This is an edited version of a speech I delivered at the Constitutional Court on 29 November 2018.
Bagaetsho, dumelang. You see, this thing of majorities ruling can be problematic when there is no counter-majoritarian force to protect you from the impulses of the majority. My speech today is the result of said impulse. And I say that accusingly, but I am actually very grateful for the opportunity afforded to me, by you, my esteemed colleagues.
Chief Justice, Justices, and colleagues. All protocol observed.
To speak of my time at the Court as life-changing is to understate the profound impact that it has had on my life, both personally and professionally. I arrived here in many ways as a baby. For a long time I was the youngest member of the clerk body, and my knowledge of the law, equally proportional. But not once was I ever made to feel like my contributions were any less valuable, nor did I ever feel like my lack of real-world work experience was a disadvantage. This analogy speaks to how nurturing the Court is, how we are all valued for whom and what we are, and how the work we do is designed to unearth and showcase our best qualities and attributes. For that, I am grateful.
Justices, let me start by acknowledging the Herculean nature of your work in this Court. And I mean that in the Dworkinian sense of the word. Every day you are required to resolve complex matters that require both that you arrive at the correct legal answer and that you ensure that the outcome is just and equitable to all the parties that come before you. That is the kind of work that Professor Dworkin had imagined his ideal judge would undertake. This Court faces a lot of criticism, from academics and practitioners alike. Whether or not that criticism is warranted is neither here nor there. But what none of us here today can deny, is that in every matter that comes before them, the Justices of this Court commit themselves to earnestly and honestly resolving whatever questions are raised by the parties with absolute fidelity to the Constitution and the law. Your willingness to engage extensively to find common ground and your inclusion of the clerks in this process has been most inspiring. Besides learning the subtleties of legal argument from all the emails we were cc’d in, we have learned how to maintain collegiality even when there are sharp disagreements over fundamental issues of principle. We thank you for being generous with your time and knowledge, and for the role that you have played in shaping us into the lawyers that we will become.
To my fellow departing clerks, thank you for the experience of a lifetime. The lessons that I have learnt are innumerable and if I ever become a good lawyer, I will have you to thank. My favourite author, James Baldwin, once said:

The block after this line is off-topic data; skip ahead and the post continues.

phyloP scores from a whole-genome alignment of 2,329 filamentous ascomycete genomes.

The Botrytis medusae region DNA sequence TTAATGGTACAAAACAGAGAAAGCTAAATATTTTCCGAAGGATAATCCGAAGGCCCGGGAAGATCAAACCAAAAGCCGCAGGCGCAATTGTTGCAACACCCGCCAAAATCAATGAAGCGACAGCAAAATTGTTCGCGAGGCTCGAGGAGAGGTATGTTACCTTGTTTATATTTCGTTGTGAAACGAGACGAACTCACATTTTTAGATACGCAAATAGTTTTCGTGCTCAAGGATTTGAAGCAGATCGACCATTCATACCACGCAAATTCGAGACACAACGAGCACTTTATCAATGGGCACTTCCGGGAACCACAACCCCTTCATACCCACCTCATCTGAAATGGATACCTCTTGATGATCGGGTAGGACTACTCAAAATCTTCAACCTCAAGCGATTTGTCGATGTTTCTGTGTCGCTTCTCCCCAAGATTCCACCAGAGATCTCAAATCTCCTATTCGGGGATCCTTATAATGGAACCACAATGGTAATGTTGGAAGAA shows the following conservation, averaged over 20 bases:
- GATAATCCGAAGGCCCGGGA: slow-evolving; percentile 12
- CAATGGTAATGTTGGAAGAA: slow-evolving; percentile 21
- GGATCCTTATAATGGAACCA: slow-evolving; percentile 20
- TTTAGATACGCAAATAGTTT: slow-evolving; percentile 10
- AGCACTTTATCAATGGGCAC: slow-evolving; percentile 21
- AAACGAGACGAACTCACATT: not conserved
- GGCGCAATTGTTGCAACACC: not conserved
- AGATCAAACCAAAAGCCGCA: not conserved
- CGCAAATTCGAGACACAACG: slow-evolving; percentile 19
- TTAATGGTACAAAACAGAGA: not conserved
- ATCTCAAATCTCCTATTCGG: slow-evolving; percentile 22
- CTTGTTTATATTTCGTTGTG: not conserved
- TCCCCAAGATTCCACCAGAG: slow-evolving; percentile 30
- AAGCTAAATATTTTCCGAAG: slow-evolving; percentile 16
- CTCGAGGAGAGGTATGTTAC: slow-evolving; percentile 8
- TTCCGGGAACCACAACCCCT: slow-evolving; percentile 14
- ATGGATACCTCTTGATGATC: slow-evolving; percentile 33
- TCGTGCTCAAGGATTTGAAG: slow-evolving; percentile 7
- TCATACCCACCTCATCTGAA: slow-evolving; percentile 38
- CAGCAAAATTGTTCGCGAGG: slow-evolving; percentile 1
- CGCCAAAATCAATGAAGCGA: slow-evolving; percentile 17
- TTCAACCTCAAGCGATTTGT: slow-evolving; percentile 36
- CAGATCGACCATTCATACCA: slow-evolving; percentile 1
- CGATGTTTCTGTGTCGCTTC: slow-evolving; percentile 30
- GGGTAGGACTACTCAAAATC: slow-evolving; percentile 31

“The point is to get your work done, and your work is to change the world.”
It goes without saying that the judgments of this Court change the world, in a small but significant way, for every person affected by them. Your role in ensuring that every footnote is correct, every comma in the right place, and that every assertion has a source, is indispensable in changing the world. Above all, your commitment to getting the work done against all odds has been a sight to behold. But perhaps our greatest achievement as a collective has been our ability to host “drinks on the roof” — what I like to call our “moments above the law” — without injury or incident. Well, except for Gabi’s ankle. But that’s a story for a more appropriate occasion.
Today is the beginning of the rest of our lives. We have our whole careers before us. I wish you all the best, at the Bar, the academy, the NGOs, the big bad corporates and of course, wherever else you may choose to go. May your lives be as fulfilling as our time here has been.
Remaining clerks, I imagine that by now you appreciate the gravity of the work that you do here. I have said this numerous times over the past few months, but let me say it for the very last time. No part of our work here is so insignificant as to be deserving of neglect. And yes, the job can get quite strenuous and you may sometimes feel like your efforts are not acknowledged or appreciated. That is not so. Always remember that you are here to strive, to seek, to find, and not to yield.
A huge task lies before you: to ensure that successive generations of clerks perform their duties with the same amount of zeal as you have. You are some of the finest young legal minds in this country and an invaluable resource to this Court and I trust that you will have an amazing experience being at the coalface of South African jurisprudence.
Chief Justice, Justices, thank you for the opportunity and thank you for your time today.